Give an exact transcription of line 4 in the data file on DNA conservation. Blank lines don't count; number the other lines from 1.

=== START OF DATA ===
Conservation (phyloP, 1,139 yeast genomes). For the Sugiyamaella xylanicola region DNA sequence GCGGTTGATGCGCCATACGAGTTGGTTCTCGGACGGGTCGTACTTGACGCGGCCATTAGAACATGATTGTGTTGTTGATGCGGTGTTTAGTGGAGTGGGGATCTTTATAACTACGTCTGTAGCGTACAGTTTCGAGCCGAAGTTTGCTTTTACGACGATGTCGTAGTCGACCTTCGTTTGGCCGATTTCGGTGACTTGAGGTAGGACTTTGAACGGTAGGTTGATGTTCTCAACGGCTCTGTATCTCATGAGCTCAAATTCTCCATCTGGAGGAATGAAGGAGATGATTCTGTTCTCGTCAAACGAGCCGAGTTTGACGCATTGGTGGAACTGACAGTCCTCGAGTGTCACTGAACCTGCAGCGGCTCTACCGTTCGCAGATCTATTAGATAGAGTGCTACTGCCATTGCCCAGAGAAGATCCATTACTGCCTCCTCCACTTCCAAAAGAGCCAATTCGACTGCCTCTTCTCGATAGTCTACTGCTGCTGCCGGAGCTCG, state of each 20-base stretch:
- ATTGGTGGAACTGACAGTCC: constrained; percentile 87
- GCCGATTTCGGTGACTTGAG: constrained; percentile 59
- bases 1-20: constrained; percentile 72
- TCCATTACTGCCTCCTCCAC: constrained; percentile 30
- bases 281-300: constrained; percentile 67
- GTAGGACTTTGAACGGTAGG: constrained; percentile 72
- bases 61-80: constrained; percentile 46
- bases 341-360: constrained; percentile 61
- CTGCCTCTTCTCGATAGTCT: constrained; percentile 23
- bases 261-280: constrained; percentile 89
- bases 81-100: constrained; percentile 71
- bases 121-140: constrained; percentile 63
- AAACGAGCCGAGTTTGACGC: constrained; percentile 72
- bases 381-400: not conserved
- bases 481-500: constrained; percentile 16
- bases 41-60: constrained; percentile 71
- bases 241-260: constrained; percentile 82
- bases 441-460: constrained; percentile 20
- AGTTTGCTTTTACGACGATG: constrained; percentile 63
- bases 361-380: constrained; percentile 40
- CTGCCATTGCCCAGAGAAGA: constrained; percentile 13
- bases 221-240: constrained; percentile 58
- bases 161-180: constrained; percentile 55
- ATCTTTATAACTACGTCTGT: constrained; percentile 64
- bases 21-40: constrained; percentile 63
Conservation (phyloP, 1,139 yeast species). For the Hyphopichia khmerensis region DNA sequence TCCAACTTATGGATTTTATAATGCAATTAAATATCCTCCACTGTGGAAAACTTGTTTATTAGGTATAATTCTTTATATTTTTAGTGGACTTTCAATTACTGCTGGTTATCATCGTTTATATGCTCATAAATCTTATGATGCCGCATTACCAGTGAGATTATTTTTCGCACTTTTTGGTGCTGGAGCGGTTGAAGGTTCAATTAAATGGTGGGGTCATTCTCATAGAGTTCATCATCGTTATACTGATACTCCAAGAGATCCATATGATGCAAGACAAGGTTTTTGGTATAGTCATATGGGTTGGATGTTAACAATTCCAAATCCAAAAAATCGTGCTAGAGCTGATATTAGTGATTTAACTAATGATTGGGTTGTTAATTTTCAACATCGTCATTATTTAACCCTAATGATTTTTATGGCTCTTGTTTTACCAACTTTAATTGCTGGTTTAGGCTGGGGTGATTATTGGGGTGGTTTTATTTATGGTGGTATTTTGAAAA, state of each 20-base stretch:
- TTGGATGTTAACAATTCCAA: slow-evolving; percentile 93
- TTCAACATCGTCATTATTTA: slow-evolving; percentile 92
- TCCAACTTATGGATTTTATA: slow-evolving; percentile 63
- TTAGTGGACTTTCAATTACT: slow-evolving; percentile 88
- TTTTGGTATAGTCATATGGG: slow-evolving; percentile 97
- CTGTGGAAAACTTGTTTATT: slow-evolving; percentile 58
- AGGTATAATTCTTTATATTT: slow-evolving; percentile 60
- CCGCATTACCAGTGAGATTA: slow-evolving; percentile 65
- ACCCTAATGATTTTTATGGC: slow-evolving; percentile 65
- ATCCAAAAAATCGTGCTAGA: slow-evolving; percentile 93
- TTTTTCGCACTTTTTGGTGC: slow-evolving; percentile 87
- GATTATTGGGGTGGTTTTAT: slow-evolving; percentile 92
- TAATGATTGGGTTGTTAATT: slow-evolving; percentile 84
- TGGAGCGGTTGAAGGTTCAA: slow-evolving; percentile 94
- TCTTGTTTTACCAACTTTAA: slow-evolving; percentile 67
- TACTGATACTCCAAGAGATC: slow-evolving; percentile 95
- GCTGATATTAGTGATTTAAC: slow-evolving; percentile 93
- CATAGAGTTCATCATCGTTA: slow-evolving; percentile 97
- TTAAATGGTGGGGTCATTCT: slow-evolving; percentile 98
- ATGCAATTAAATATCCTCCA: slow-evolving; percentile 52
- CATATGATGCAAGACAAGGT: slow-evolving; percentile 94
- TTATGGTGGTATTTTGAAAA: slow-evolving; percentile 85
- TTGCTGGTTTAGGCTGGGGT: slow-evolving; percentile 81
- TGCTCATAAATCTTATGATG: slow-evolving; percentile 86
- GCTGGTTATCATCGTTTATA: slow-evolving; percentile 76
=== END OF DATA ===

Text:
- bases 1-20: constrained; percentile 72